Our Work Future

As seen by Phil Crosby

by Greg Hutchins

Think of the quality giants: W. Edwards Deming, J.M. Juran, Philip B. Crosby. Deming is gone and Juran less active, but Crosby remains, standing head and shoulders above most in the quality profession. He is one of the great evangelists of modern quality.

Most of us are still in the box in terms of our quality careers, but Crosby, who's already "been there and done that" in the quality world, has been offering some different perspectives recently--out-of-the-box perspectives and tips about where quality is going and what path quality practitioners should follow. I caught up with him recently. These are his thoughts:

QP: I hear you've got a new book. What's it all about?

Crosby: Quality and Me: Lessons from an Evolving Life [San Francisco, CA: Jossey Bass, 1999] is my autobiography. It tells the story of how my work and personal life evolved over these years and covers how I hacked a career out of the business forest, developing original concepts as we moved along.

QP: Quality as a profession seems to be at a crossroads. Where is the quality profession going?

Crosby: Not very far if it stays locked on its present course of using packaged systems (like ISO) to promise improvement for management. Quality management [QM] is hard work, not something that comes in a box. ISO 9000 is quality assurance [QA] and as such is passive. QM is active; it is steering the quality vehicle. QA is the owner's manual in the glove box.

QP: Nice analogies. I agree QM is active, while QA is largely passive. How does a quality professional become more valuable to his or her organization?

Crosby: Good question. I'd say that this person must satisfy the following needs:

  • Understand more about the science of management so he or she can help leadership create a reliable organization.

  • Get rid of the idea that the quality department is responsible for quality. (The comptroller is not responsible for profit.)

  • Get rid of the idea that variation means there should be errors in everything.

  • Develop the understanding of prevention rather than detection in all areas of the organization.

  • Learn to present ideas and comments in a clear, understandable way.

  • Work harder at helping others to be successful.

QP: OK, it seems that a lot of your needs deal with a person's character, not quality skills or technical aptitudes.

Crosby: You are right. One thing I have noticed about successful people is that they have a few things in common. First, they speak and write their native language clearly and correctly. They have a pragmatic vocabulary and are easy to understand.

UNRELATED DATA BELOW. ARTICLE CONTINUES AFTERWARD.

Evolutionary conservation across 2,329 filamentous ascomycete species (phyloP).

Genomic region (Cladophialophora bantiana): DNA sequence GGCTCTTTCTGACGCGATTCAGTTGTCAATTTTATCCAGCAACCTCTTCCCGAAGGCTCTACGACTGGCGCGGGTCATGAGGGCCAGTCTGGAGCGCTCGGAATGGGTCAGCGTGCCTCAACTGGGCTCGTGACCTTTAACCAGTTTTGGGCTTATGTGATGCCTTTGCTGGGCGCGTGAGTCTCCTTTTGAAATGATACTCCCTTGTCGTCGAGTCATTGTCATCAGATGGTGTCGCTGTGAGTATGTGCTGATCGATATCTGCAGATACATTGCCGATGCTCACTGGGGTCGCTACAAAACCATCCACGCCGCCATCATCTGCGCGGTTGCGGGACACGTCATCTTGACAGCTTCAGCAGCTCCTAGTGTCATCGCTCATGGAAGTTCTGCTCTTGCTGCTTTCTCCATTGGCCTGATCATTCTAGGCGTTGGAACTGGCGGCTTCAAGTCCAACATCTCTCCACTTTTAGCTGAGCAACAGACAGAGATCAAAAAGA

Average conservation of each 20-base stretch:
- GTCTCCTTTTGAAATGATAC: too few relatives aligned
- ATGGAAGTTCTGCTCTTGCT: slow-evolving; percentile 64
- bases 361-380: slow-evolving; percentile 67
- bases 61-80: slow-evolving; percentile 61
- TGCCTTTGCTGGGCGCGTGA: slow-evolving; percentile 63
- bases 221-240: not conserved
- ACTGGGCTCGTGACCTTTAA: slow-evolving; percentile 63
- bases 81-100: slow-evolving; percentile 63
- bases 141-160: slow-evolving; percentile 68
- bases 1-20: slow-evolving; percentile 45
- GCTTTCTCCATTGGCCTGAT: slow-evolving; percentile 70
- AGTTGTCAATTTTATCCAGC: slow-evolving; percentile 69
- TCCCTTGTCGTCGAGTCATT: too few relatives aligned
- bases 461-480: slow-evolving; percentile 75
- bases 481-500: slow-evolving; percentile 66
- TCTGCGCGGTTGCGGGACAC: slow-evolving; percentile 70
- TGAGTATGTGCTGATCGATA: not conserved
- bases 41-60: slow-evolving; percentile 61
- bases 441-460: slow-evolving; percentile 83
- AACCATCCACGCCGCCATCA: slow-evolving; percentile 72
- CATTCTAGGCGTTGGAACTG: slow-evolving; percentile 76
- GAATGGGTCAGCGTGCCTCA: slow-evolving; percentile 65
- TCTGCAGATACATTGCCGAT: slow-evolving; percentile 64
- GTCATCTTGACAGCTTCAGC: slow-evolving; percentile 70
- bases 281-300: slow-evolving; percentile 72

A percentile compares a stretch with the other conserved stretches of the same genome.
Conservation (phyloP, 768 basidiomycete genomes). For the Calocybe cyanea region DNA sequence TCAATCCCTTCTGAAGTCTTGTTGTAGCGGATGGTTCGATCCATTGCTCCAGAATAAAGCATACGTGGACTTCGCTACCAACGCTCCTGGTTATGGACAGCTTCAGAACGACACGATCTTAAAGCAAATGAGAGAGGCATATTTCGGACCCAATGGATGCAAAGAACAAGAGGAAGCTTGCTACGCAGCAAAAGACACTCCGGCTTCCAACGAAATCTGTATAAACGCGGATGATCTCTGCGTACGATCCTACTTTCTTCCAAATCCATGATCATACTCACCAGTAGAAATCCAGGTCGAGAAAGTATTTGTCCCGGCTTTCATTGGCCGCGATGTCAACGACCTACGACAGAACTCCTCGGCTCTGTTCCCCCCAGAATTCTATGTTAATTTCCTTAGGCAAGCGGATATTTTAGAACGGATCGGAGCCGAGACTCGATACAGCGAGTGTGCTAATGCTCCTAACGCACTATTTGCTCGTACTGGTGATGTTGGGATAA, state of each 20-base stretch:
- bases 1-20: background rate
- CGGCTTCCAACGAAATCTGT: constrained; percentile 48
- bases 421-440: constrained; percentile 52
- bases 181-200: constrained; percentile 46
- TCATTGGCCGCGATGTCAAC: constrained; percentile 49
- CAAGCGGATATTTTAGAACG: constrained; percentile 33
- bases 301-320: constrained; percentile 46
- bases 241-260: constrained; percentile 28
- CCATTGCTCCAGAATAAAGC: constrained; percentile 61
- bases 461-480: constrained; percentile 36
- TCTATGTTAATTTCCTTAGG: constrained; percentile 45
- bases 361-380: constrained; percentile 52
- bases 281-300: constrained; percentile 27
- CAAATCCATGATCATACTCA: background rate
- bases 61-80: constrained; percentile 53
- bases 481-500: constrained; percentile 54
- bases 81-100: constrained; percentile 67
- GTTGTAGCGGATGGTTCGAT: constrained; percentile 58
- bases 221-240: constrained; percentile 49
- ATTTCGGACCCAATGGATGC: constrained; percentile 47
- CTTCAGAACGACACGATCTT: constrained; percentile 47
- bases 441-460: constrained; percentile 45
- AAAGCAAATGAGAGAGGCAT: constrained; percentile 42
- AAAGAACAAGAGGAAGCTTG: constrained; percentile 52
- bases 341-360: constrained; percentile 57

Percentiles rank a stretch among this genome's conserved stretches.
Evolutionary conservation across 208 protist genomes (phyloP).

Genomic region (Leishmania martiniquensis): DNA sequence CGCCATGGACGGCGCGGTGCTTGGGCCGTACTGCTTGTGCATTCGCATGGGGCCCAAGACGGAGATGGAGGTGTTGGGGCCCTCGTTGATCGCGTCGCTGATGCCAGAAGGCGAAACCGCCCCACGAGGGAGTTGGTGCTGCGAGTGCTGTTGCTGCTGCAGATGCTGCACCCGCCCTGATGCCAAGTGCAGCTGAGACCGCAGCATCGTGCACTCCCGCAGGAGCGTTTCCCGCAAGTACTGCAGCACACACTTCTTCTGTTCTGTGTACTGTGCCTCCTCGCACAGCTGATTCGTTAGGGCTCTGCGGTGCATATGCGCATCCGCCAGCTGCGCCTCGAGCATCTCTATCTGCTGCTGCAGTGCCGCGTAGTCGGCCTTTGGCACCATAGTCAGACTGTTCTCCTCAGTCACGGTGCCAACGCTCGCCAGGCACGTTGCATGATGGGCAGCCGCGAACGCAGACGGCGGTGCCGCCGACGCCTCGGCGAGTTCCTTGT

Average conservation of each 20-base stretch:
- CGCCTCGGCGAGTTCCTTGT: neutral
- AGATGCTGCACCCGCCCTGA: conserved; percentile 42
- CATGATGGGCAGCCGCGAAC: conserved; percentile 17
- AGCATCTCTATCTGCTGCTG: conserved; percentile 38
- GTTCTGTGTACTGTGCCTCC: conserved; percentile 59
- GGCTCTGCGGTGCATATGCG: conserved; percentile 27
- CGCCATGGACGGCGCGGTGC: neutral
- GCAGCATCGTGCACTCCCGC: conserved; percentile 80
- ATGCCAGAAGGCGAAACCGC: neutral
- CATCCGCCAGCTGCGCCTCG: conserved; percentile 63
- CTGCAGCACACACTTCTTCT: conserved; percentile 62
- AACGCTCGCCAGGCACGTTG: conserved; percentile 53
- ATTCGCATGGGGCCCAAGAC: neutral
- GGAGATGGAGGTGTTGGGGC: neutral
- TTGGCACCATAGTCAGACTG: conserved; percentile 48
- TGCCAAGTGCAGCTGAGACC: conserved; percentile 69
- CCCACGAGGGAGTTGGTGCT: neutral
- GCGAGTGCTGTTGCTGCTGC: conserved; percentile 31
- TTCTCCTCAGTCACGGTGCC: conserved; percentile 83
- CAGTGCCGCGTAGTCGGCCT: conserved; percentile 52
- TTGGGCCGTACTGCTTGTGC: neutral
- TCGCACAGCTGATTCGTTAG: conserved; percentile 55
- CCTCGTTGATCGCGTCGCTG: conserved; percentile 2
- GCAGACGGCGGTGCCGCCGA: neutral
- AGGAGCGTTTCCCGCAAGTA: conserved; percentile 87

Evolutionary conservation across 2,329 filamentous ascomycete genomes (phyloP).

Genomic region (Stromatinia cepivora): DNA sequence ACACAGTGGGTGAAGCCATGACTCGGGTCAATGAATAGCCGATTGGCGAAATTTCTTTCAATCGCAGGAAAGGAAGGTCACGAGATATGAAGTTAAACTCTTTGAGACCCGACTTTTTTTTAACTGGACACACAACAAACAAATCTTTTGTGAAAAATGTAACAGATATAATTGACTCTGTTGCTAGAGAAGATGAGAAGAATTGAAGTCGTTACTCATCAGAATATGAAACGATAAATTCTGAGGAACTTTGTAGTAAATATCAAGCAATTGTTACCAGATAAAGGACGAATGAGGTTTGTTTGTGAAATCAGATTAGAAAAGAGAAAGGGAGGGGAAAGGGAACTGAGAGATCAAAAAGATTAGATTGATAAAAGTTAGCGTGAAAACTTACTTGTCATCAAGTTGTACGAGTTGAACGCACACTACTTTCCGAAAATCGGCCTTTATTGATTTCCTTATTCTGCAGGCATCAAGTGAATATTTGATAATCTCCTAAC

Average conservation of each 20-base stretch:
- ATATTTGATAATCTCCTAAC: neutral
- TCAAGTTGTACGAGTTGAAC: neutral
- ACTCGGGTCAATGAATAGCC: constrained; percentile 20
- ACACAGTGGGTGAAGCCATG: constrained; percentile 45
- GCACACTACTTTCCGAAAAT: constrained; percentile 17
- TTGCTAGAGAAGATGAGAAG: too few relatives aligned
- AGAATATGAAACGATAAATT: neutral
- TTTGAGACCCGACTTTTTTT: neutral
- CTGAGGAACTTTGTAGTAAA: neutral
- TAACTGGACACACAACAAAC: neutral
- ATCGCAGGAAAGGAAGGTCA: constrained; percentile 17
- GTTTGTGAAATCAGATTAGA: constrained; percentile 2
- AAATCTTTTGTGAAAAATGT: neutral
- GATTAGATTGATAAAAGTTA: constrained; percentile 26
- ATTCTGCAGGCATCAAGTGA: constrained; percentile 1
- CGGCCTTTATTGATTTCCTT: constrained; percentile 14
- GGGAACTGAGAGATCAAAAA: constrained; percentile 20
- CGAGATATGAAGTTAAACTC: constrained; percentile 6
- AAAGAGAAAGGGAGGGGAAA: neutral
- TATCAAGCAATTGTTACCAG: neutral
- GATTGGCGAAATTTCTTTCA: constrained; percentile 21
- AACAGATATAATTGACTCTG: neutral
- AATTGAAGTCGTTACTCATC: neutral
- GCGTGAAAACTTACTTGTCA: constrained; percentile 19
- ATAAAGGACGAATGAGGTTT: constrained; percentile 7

Second, they are unfailingly courteous and polite. They show respect for others; they say "please" and "thank you"; they have compassion and empathy. They present themselves well in dress, manner, and actions.

Third, they are useful. They perform their tasks properly and add value to everything they do. They see things through to the end; they have original thoughts; they produce.

Fourth, they are reliable. They can be counted on to be where they are supposed to be; they have successful relationships.

QP: Interesting. What you're talking about is quality people in the larger sense--quality people have integrity, respect, and are professional.

Crosby: Exactly. When people develop these characteristics they position themselves to be respected and helped by others. They eliminate the problems that come from antagonism in the business and personal world. People will listen to them, and follow their lead. This has been a recurring theme in all my books.

In Quality and Me: Lessons from an Evolving Life, I tried to show how working this way can open the lines of progressive travel and attract mentors who can really help understand the world. In The Absolutes of Leadership, I laid out the leader's concerns of agenda, personal philosophy, building enduring relationships, and being worldly.

Creating a career without limits is not so much a matter of technical knowledge as it is of relationships, relationships, and relationships.

QP: Where are you going? You've packed several work lives into your lifetime.

Crosby: I've started PCA II [Philip Crosby Associates II, Inc.]. We teach organizations worldwide to become more reliable by:

  • Having a quality policy saying that all transactions are to be completed correctly and all relationships are to be successful

  • Giving them an education based on the absolutes of quality management so everyone has a common philosophy of quality

  • Showing them how to define requirements clearly so everyone understands what to do

  • Coaching a client's management so all this can be done through example and leadership

QP: After a 40-year career, when most of us would be thinking about retirement, Philip Crosby demonstrates why he's still one of our top management thinkers. Quality and Me is certainly not the end of his story.

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